## Jupyter at Bryn Mawr College

Public notebooks: /services/public/dblank / CS245 Programming Languages / 2014-Fall / Notes

# Fibonacci, recursion, and memoization in Scheme¶

We examined the running speed of computing the $n^{th}$ Fibonacci number in Scheme.

In [1]:
(define fib
(lambda (n)
(if (or (= n 1)
(= n 2))
1
(+ (fib (- n 1))
(fib (- n 2))))))

In [2]:
(map fib (range 1 11))

Out[2]:
(1 1 2 3 5 8 13 21 34 55)

How much time does it take to compute?

In [3]:
%%time
(fib 10)

Time: 0.102875947952 seconds.


Out[3]:
55
In [4]:
%%time
(fib 20)

Time: 11.850864172 seconds.


Out[4]:
6765
In [5]:
(import-as "calico.widgets" '*)
(import-as "calico.display" 'display)

(GoogleChart "LineChart" '("n" "Time")
(map (lambda (n)
(let ((start (current-time)))
(fib n)
(- (current-time) start)))
(range 1 20)))

Out[5]:
In [6]:
(define count 0)
(define counter
(lambda (f)
(lambda (n)
(set! count (+ count 1))
(f n))))

In [7]:
(define fib (counter fib))

In [8]:
(define test-fib
(lambda (n)
(set! count 0)
(fib n)
count))

In [9]:
(GoogleChart "LineChart" '("n" "Count")
(map (lambda (n)
(test-fib n))
(range 1 20)))

Out[9]:

Wow... that does take some time to compute as n get just slightly larger!

Is it because recursion is bad? No, not at all.

Instead of recomputing the same values over and over, perhaps we should save them?

Here is a technique called memoization (related to Dynamic Programming). We can take any function and wrap this around it. It then acts as an intermediary... if the value is in its cache, then we retrieve it from there. Otherwise we compute it and save it.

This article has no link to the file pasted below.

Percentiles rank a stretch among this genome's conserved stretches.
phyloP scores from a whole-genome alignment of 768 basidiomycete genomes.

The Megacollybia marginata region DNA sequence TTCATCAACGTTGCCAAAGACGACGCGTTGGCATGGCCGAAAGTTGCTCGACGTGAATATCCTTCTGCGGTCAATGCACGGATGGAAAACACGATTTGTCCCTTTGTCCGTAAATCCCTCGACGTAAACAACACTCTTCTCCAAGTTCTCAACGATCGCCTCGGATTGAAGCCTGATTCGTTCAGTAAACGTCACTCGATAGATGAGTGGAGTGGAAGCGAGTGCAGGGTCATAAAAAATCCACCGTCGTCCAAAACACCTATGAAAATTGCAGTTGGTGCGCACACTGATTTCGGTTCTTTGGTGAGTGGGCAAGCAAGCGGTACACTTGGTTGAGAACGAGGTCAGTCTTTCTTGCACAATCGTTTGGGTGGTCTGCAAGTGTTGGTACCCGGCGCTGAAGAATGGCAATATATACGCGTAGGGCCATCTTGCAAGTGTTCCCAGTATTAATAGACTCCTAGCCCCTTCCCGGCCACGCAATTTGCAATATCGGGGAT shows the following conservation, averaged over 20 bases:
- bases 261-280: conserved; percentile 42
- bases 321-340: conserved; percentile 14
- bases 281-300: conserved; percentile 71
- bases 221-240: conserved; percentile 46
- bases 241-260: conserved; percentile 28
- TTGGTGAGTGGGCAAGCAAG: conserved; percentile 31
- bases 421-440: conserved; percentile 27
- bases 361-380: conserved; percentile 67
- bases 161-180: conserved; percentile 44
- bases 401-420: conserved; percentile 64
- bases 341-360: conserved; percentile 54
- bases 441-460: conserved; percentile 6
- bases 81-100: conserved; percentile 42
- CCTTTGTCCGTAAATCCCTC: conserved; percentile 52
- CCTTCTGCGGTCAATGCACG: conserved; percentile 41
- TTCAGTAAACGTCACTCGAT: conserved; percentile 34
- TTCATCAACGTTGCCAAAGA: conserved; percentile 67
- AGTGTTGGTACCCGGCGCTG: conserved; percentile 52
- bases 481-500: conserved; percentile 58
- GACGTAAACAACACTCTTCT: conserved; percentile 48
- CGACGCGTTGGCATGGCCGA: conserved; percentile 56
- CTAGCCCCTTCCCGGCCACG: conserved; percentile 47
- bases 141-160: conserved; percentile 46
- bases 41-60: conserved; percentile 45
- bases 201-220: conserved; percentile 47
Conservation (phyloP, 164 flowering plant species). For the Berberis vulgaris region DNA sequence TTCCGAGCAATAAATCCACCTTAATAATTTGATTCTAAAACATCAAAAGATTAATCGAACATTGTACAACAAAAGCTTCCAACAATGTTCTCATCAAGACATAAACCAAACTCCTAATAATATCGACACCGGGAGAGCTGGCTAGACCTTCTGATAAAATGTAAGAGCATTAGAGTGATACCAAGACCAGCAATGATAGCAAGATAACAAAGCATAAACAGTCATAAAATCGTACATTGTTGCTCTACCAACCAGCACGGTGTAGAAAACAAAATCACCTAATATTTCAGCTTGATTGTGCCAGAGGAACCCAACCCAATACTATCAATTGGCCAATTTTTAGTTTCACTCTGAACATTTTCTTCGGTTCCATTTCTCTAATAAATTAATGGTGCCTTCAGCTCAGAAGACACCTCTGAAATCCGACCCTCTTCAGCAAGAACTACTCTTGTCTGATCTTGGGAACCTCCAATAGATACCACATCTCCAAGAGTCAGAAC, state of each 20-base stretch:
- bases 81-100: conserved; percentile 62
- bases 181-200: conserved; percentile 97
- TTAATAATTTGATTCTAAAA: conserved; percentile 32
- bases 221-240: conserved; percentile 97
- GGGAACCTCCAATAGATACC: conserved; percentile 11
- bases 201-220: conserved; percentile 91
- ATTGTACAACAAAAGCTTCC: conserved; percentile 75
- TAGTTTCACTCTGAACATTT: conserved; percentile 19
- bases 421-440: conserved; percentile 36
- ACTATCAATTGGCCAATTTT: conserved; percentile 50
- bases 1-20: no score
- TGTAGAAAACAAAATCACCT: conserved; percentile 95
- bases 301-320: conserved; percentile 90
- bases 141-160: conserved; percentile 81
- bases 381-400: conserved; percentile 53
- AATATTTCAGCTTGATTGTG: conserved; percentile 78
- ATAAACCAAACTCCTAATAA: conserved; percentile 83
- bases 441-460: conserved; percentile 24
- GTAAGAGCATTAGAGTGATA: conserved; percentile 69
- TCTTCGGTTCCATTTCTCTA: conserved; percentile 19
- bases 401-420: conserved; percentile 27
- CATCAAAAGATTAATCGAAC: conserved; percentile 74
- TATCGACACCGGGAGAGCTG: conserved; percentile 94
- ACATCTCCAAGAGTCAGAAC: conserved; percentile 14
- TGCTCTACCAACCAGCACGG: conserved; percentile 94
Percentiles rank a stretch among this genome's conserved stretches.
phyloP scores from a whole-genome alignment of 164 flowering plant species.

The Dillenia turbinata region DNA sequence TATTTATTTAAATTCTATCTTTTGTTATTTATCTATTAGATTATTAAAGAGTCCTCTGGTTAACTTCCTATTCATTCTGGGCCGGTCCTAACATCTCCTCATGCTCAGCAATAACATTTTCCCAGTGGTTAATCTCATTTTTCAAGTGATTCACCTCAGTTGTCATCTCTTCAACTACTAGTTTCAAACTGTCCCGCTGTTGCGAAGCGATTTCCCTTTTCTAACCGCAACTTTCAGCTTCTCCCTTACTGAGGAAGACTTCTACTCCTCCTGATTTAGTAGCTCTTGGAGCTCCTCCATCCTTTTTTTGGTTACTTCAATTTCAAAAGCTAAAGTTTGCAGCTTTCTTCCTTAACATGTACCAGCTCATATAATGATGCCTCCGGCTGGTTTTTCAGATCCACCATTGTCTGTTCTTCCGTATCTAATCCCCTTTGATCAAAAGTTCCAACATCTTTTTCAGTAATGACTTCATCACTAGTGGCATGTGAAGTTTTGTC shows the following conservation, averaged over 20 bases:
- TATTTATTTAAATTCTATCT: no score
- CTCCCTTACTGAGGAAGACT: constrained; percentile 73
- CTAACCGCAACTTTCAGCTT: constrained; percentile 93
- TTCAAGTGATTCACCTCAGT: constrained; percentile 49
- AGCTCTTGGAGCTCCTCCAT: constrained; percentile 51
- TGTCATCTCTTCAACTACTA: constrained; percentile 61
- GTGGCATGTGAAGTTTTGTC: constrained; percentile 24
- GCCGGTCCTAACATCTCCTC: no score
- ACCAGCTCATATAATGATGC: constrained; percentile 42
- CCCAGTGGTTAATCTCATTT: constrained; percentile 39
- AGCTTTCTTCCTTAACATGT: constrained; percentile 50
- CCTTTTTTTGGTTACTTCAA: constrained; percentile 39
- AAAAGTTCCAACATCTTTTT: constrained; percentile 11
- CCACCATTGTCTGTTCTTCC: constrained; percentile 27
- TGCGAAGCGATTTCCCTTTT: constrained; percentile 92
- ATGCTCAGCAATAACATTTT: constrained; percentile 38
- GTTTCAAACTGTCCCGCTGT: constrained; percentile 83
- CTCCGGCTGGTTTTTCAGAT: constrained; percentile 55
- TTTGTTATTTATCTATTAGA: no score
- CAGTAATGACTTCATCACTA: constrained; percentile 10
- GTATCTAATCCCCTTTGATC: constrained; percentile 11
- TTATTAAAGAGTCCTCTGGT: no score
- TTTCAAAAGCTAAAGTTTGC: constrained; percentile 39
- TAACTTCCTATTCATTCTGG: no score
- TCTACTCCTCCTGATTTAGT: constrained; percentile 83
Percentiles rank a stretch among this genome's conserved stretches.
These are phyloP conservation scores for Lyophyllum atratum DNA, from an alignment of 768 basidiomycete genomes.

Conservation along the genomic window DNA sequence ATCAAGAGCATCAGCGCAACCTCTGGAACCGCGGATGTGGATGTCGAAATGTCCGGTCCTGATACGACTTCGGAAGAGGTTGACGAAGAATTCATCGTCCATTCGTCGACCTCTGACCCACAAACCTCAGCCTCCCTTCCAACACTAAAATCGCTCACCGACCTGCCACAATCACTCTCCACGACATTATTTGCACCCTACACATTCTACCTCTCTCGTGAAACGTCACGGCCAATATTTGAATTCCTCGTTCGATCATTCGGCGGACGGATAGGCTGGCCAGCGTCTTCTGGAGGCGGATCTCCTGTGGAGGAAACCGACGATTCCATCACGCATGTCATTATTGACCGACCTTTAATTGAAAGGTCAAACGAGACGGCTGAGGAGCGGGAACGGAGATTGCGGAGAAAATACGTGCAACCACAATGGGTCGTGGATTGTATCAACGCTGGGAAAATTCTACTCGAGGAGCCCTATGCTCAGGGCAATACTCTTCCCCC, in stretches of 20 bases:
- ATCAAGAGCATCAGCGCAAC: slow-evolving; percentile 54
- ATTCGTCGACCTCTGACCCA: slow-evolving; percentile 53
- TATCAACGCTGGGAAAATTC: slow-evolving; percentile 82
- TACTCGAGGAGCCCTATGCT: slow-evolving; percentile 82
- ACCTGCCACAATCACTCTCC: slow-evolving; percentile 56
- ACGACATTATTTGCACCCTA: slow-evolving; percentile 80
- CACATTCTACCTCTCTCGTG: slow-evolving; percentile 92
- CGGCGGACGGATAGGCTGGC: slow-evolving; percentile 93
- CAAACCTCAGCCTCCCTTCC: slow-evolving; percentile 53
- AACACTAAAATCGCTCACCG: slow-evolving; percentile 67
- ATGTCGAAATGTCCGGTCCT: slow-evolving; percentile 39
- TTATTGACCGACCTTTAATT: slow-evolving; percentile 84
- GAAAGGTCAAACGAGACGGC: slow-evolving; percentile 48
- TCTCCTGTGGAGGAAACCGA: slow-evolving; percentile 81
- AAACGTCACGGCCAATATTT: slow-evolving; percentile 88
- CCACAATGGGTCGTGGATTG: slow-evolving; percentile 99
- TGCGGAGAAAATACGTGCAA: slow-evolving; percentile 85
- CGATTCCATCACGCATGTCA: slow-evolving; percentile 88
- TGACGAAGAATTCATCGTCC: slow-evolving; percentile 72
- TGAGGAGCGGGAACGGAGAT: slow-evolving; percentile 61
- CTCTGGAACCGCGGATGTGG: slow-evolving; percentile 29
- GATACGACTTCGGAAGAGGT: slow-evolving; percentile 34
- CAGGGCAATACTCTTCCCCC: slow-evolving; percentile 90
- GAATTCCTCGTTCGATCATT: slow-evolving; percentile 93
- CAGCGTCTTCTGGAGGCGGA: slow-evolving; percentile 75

In [10]:
(define memoize
(lambda (f)
(let ((cache (dict)))
(lambda (n)
(if (contains cache n)
(getitem cache n)
(setitem cache n (f n)))))))


Now, we wrap fib:

In [22]:
(define fib
(lambda (n)
(if (or (= n 1)
(= n 2))
1
(+ (fib (- n 1))
(fib (- n 2))))))


First we apply memoization:

In [23]:
(define fib (memoize fib))


Then we apply the counter on top:

In [24]:
(define fib (counter fib))

In [25]:
(GoogleChart "LineChart" '("n" "Count")
(map (lambda (n)
(test-fib n))
(range 1 20)))

Out[25]:
In [19]:
%%time
(fib 10)

Time: 0.0459508895874 seconds.


Out[19]:
55
In [20]:
%%time
(fib 20)

Time: 0.0506360530853 seconds.


Out[20]:
6765

Wow... that is some speed up! Why does it appear to be constant of 3 calls for each fib we compute? Let's do it again.

In [26]:
(GoogleChart "LineChart" '("n" "Count")
(map (lambda (n)
(test-fib n))
(range 1 20)))

Out[26]:

Now it is a contant of 1 call for each we fib compute.

What is the Big O of Fib without memoization? It is bounded by:

$\dfrac{1}{\sqrt{5}} 1.618^{n+1}$

which is $O(2^n)$.

http://courses.csail.mit.edu/6.01/spring07/lectures/lecture4.pdf

In [32]:
(import "math")

(define f_hat
(lambda (n)
(* (/ 1 (math.sqrt 5)) (math.pow 1.618 (+ n 1)))))


How many times is fib called in (fib 20).

In [34]:
(f_hat 20)

Out[34]:
10941.172384126632